Service may be effected by notice on the registrar and by "forthwith" sending a copy of the process by registered mail, return receipt requested, to the defendant at his address of record in the office which issued his driver's license. 10
The plaintiff's affidavit of compliance, and the defendant's return receipt, if received by the plaintiff, must be filed before the return date of the process. 11
Attached to Dolat's complaint are two "affidavits of compliance" signed by her attorney, attesting to compliance with the notice provisions of the Massachusetts law by leaving a copy of the process and fee with the registrar and "forthwith mailing a copy of the process by registered mail return receipt requested" to Nevorn Askari and Kwame Askari.
The trial court cited Hess v. Pawloski 12
as authority for upholding Dolat's service under Massachusetts law. But the law considered by Hess required actual notice to the defendant, 13
and the Askaris contend that actual notice cannot be shown by Dolat. The amended Massachusetts law under which the Askaris were served does not, however, require actual notice to the defendant. 14
We have honored similar "long arm" statutes that did not require actual notice so long as it was "reasonably probable" that the notice of service would be communicated to the defendant. 15
We find that the Massachusetts law meets this standard. Dolat has shown careful compliance with Massachusetts law. 16
The Askaris claim that they did not sign registered mail return receipts, but such a signature is not required under the terms of the Massachusetts law.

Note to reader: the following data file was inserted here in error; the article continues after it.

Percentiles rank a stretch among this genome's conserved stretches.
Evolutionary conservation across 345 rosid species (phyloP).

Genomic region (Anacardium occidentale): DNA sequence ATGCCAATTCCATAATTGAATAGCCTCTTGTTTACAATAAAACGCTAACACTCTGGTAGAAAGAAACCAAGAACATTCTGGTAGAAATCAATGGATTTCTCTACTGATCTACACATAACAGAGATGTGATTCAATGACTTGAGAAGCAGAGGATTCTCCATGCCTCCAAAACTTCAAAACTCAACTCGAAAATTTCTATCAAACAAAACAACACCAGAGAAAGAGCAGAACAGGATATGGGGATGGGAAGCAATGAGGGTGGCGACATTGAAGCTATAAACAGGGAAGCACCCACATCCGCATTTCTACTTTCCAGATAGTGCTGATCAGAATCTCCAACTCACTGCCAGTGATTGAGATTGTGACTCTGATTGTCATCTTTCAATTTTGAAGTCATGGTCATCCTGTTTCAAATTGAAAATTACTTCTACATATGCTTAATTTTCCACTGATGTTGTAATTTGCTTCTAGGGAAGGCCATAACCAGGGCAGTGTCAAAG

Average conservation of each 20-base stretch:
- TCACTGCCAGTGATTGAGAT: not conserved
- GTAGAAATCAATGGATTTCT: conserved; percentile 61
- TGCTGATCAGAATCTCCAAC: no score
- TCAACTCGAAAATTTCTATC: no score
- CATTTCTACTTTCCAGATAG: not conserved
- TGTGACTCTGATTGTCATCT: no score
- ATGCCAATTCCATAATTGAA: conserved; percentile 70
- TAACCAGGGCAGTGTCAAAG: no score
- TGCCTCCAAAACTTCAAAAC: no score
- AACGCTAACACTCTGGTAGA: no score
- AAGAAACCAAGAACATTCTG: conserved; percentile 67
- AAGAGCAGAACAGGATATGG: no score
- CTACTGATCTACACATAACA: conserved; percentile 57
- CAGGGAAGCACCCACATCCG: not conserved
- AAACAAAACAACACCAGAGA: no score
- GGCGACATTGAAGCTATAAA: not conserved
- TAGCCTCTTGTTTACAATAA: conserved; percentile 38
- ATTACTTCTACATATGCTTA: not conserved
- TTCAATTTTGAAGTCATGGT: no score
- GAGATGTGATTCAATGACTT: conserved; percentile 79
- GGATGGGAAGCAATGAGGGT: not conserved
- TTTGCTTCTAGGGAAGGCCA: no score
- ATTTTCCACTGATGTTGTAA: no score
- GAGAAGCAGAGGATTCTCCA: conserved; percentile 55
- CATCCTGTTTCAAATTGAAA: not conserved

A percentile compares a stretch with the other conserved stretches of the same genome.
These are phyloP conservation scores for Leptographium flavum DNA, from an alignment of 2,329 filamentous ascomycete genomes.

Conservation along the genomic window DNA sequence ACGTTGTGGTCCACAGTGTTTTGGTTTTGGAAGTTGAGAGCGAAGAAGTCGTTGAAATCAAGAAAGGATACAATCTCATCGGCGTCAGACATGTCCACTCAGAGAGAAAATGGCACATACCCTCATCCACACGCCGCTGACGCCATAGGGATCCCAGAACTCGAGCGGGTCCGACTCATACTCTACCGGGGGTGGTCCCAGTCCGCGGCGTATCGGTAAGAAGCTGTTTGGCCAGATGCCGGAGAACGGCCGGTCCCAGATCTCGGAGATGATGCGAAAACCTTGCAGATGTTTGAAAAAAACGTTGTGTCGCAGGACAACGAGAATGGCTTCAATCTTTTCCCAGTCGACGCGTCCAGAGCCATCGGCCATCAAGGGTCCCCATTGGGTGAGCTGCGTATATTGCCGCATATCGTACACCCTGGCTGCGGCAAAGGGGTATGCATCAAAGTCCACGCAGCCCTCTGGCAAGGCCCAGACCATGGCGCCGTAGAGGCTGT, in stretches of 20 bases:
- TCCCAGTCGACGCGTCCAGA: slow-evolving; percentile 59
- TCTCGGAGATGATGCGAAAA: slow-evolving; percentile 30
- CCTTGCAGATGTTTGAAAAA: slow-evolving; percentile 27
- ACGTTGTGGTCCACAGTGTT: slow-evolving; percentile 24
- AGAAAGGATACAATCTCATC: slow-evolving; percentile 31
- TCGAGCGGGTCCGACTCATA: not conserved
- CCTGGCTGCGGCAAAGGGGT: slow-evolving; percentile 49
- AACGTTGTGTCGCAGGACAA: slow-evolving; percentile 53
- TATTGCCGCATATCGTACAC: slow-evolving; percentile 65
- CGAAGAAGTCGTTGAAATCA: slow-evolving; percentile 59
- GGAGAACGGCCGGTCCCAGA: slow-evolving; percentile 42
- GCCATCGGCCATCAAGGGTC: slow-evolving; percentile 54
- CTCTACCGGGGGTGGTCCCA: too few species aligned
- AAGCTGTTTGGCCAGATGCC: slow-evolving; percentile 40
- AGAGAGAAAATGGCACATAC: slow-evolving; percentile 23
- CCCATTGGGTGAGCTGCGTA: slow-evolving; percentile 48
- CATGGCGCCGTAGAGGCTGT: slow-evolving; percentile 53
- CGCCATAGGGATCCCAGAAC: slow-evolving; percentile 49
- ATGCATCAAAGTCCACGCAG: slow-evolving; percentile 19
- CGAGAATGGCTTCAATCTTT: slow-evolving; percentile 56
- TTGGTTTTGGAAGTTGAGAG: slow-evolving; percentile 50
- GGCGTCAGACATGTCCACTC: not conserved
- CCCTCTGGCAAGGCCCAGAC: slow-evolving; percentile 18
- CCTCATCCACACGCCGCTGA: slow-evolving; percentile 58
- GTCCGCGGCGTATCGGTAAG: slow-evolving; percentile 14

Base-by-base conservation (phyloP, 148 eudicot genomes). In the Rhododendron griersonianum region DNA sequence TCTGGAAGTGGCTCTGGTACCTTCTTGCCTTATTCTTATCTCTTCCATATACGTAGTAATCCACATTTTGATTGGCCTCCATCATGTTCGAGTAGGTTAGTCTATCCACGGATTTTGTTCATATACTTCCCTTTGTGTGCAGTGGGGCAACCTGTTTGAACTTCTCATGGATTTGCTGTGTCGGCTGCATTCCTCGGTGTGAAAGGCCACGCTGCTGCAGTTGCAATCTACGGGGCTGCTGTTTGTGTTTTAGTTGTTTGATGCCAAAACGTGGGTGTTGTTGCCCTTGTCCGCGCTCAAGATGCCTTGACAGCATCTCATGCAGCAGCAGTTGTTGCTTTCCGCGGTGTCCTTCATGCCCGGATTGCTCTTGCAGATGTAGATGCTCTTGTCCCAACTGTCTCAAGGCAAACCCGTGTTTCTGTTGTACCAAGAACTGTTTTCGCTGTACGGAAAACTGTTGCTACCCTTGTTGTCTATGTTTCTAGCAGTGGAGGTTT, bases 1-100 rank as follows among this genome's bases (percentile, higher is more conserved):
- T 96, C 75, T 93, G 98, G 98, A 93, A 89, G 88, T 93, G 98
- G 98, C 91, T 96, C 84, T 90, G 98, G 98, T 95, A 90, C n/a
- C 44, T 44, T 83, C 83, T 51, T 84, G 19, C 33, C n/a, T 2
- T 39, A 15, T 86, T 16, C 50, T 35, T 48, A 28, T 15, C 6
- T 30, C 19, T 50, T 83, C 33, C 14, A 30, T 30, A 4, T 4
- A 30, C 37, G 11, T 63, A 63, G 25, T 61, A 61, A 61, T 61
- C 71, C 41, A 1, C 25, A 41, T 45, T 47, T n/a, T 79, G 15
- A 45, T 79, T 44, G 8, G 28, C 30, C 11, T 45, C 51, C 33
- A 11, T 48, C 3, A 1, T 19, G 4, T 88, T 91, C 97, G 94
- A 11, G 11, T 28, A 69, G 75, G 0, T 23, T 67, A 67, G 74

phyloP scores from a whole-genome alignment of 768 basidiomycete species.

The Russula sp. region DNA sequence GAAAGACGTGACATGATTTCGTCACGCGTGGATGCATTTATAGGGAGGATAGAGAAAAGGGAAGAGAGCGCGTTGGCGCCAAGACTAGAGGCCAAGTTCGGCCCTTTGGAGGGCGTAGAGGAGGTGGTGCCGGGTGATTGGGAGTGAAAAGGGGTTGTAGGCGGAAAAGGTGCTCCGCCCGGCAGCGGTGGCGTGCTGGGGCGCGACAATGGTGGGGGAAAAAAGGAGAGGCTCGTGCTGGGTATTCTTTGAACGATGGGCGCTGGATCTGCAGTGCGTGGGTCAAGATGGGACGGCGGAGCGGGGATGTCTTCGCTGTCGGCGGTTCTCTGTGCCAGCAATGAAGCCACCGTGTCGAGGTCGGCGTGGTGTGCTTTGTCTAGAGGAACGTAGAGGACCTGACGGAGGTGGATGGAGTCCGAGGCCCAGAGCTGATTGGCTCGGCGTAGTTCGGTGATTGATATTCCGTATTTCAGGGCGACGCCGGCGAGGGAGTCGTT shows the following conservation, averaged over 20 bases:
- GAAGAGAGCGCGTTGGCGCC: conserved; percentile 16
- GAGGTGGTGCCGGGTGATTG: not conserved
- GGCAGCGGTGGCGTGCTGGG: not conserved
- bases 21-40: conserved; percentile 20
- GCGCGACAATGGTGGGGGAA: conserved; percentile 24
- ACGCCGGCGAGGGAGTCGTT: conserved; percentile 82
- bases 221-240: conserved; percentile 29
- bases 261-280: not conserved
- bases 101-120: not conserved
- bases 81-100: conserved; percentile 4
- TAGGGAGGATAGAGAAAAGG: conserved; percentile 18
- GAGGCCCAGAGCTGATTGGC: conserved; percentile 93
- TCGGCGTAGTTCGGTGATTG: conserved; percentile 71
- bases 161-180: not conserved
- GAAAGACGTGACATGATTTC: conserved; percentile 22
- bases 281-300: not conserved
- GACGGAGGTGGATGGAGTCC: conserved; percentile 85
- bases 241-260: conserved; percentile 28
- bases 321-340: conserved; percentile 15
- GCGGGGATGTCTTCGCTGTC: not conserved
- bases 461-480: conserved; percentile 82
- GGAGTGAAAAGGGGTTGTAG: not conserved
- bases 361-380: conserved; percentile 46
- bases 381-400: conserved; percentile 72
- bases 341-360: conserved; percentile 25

4. The Massachusetts nonresident motorist statute applies only to those who operate vehicles in Massachusetts in person or by agent 17
and is therefore inapplicable to a mere owner of a vehicle. 18
Dolat's complaint states that Nevorn Askari was the owner of the vehicle, not the operator. Because the Massachusetts law never applied to her, Nevorn Askari could not be served under its provisions and was never subject to the jurisdiction of the Massachusetts court. Thus we reverse the trial court's grant of Dolat's motion for summary judgment against Nevorn Askari. But we affirm the trial court's grant of Dolat's motion for summary judgment against Kwame Askari because he operated the car in Massachusetts.
5. The Askaris claim the trial court erred in ruling that the copy of the Massachusetts judgment that Dolat sought to domesticate was properly authenticated.
(b) provides that a record of a judicial proceeding in another state may be admitted in a court of this state "when certified under the hand and seal, if any, of the judge, clerk or other official of such court." The copy of the judgment submitted by Dolat is sealed with the court seal, and to the right of the seal is written "A true copy." Below and to the right of the seal is written "Attest," and the signature of the Deputy Assistant Clerk is written below that.
The Askaris argue that the attestation here does not amount to a certification. One of the definitions of "attest" is to certify to the verity of a copy of a public document. 19
The clerk thus attested that the document is a true copy of the court's judgment.
Bryant, Davis & Cowden, Jay G. Davis, Howe & Associates, William L. Henderson, for appellee.